There are plenty of additions that make Rocky III fun, even while it gets exponentially goofier.  First, we get three fights, not just one; Thunderlips, Lang 1, and Lang 2.  That’s a big difference from the others, and it’s welcome to audiences wanting more of the sport, more of the competition, more of the heart behind the strategy.  Also, we get more Apollo, and Apollo as a friend too, which is cool, and this film is the one that really sets up Creed to come out in the future.  Rocky goes back to the basics, finds his inner champion, and that’s all we really want to see, so there you go.  But man are there some cheesy moments, especially since neither Hulk Hogan nor Mr. T can act.  The running scenes on the beach are iconic, but they’re also ridiculous, so bear with them as the music plays and try to have a good time anyway.  That’s good advice for the entire experience; enjoy despite the problems, and get ready for a return to greatness with Rocky IV.

My rating: ☆ ☆ ☆

 

 


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Movie Review – Rocky II

Category : Movie Review

Director: Sylvester Stallone

Starring: Sylvester Stallone, Talia Shire, Carl Weathers

Year: 1979

Rocky is the king; Rocky II is the heir to the throne that can’t possibly live up to his dad.  That metaphor works even better when you consider that Rocky has a kid in the sequel, which is one of the strangest parts of the film, so there you go.  But Rocky II does a lot of little, important things right along the way to a predictable conclusion as well, so it can’t be completely discounted, it just can’t be held up quite as high as its pater familias.  Basically we’re back for another round, and that can’t be all bad, since the first trip circling the block was so enjoyable.  Rocky is a legendary character, we (almost) just can’t get enough, so wade in and enjoy some more of the Italian Stallion, while he’s still in his prime.

Balboa has lost to Creed, but winning wasn’t really the point; he stood toe to toe with the champ and never gave up or stayed down, forcing the judges to make the call, and proving to the world that an underdog can pack a real punch.  Well, Apollo doesn’t like winning that way, so he’s pushing for a rematch, though Rocky says he’s retired.  Adrian doesn’t want him to fight again, and there’s a baby on the way, so it’s a no-go.  Mickey wants to train Rock anyway, the comeback put on hold when Adrian has complications with the baby.  But when everything turns out OK, Rocky turns his attention to Creed, and begins planning his strategy, a bout that will make him a legend.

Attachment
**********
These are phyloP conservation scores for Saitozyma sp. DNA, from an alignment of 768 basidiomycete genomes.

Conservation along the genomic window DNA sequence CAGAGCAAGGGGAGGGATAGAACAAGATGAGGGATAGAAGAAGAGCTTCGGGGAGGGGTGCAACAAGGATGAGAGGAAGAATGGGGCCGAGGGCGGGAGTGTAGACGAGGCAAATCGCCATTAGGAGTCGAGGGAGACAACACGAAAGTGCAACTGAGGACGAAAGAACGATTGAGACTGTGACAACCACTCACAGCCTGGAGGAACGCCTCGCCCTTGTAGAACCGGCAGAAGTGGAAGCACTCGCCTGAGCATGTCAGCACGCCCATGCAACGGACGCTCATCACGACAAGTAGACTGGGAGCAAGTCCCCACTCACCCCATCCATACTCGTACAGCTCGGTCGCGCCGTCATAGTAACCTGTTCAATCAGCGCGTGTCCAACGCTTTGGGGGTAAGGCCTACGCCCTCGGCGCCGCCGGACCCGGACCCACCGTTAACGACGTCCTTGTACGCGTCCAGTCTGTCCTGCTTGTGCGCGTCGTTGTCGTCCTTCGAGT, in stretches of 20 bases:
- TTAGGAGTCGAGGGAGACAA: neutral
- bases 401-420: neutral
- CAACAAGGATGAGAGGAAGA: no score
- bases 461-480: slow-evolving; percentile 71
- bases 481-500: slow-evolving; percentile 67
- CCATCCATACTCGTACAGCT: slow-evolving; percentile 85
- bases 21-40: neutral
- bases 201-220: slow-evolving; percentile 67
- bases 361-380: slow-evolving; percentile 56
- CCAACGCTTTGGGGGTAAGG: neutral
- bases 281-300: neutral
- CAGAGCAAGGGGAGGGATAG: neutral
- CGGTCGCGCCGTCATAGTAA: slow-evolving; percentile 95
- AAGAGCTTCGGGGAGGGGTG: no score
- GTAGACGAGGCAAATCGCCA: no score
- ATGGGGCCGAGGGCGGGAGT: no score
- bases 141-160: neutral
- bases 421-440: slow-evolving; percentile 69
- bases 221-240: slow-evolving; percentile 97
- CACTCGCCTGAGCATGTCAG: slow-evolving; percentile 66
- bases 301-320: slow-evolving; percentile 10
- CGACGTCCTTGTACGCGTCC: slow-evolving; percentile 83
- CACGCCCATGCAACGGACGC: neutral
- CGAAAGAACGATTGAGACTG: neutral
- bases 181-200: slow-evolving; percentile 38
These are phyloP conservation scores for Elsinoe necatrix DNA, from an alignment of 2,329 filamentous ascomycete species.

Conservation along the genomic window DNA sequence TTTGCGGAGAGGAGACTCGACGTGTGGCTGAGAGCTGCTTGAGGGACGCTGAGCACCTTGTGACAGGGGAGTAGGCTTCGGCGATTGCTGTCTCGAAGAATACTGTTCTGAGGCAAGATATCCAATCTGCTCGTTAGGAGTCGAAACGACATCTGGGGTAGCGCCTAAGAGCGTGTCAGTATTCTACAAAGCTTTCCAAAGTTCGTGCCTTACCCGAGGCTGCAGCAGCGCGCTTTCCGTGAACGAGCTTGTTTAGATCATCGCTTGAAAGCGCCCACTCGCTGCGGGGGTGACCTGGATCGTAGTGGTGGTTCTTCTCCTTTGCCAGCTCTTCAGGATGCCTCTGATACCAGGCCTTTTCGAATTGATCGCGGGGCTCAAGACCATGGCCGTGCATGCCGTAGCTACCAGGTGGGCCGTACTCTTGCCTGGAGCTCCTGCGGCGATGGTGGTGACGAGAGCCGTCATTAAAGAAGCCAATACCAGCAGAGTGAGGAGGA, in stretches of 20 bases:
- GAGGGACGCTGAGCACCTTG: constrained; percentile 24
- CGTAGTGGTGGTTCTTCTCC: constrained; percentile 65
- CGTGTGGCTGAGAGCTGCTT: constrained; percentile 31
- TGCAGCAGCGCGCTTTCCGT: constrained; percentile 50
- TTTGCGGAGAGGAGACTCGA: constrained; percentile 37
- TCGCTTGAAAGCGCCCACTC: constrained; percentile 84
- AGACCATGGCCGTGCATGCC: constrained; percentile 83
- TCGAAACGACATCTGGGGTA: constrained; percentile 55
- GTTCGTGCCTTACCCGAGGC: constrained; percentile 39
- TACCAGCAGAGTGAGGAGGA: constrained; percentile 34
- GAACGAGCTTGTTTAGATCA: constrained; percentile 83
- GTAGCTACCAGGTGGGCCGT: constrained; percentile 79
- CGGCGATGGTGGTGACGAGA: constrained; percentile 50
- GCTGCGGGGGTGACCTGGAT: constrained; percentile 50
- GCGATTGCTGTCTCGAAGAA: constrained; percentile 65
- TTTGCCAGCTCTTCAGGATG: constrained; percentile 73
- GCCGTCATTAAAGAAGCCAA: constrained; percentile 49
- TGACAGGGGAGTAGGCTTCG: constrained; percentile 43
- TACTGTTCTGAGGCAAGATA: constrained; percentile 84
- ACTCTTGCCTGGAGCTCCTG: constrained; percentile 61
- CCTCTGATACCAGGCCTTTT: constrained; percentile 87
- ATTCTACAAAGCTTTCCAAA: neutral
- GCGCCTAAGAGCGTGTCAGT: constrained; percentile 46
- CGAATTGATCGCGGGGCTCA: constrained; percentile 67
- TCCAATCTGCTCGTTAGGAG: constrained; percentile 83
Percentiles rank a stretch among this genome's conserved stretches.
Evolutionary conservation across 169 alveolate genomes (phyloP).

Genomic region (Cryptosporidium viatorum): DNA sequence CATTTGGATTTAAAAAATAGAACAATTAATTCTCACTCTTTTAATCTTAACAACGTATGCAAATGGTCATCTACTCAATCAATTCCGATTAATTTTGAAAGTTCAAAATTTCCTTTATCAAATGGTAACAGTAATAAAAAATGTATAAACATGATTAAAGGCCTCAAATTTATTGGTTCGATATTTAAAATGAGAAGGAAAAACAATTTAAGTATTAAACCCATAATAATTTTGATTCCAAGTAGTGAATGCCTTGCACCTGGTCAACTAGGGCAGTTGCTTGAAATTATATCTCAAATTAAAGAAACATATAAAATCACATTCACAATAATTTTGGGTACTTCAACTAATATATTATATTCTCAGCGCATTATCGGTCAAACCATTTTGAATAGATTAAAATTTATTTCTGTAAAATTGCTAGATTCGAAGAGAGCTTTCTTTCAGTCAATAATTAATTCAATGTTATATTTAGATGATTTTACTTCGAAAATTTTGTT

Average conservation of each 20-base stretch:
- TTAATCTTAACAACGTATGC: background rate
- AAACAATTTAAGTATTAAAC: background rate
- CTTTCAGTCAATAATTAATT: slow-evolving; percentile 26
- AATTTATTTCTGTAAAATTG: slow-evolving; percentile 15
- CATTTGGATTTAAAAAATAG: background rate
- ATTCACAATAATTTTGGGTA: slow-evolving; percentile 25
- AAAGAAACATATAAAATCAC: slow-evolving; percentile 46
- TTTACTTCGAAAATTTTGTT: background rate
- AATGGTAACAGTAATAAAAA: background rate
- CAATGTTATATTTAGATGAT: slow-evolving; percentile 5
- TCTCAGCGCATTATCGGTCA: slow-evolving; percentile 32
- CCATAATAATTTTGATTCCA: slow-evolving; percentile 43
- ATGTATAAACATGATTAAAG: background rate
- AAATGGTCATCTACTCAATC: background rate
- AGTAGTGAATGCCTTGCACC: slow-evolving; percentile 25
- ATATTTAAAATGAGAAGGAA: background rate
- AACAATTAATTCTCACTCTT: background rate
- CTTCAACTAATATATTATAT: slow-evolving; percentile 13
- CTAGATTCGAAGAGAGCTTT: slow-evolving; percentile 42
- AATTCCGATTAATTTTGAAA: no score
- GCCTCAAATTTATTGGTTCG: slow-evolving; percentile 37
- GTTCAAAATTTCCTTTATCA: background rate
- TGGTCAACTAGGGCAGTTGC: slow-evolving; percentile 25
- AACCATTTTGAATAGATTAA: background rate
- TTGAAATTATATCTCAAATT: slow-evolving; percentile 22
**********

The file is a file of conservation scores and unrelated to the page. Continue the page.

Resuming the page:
Rocky II makes some key improvements over Rocky I, which is important, because a lot of the rest of it is no good.  I mean, this time Stallone wanted to direct, which obviously isn’t his strong suit.  Adrian’s coma, the dialogue, a runtime that couldn’t be completely filled; there were mistakes made, and there was no way this one was gonna live up to the first, especially ditching the use of that laid back 70s flick vibe that worked so well before.  But that’s not to say that Stallone didn’t know what audiences wanted.  More Mickey, more music, a longer, more detailed fight at the end; audiences were happy with the treats they were thrown.  It was almost enough to make us forgive the flaws (almost), and more than enough to make us enjoy Rocky and his success story one more time around.

My rating: ☆ ☆ ☆ ☆

 

 


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Movie Review – Rocky

Category : Movie Review

Director: John G. Avildsen

Starring: Sylvester Stallone, Talia Shire, Carl Weathers

Year: 1976

Rocky is the perfect storm of mediocre talent peaking at the right/same moment and giving us something magical that could never be reproduced.  They tried, like five more times, but none of the other films in the franchise were ever quite as good as the original; Rocky remains champion.  The fact that Sylvester Stallone wrote the screenplay, wrote himself a part, and somehow got it all to work (it was nominated for 10 Oscars) will never not be anything short of a miracle, but then again that’s the whole point; sometimes miracles happen.  This film is simply that specific concept come to life, a larger-than-life story that shouldn’t win but does, a 70s gem that, luckily for us, shone very brightly for one brief moment in time, but etched itself on our minds so sharply that we’ll never forget.

Rocky Balboa is a bum of a boxer who never made it big whose side job is breaking people’s thumbs for a local Philly bookie.  That’s not Rocky though, he’s sweet, he’s kind, he may not be the brightest crayon in the box but he’s got a heart of gold.  He loves his turtles, his neighborhood, working out at Mickey’s gym, and the shy girl at the corner pet store, the mousy little Adrian.  But his chance to make a name for himself isn’t as far off as he imagines, because lighting is about to strike.  The Champion of the World, Apollo Creed, wants an unknown for his next opponent, a chance to gain a massive audience to watch a David & Goliath story, and he picks Rocky, the so-called Italian Stallion.  They seem to be in different classes as competitors, but Balboa has a heart that won’t quit, a tenacious southpaw style that’s hard to beat, and an entire city behind him willing him to win.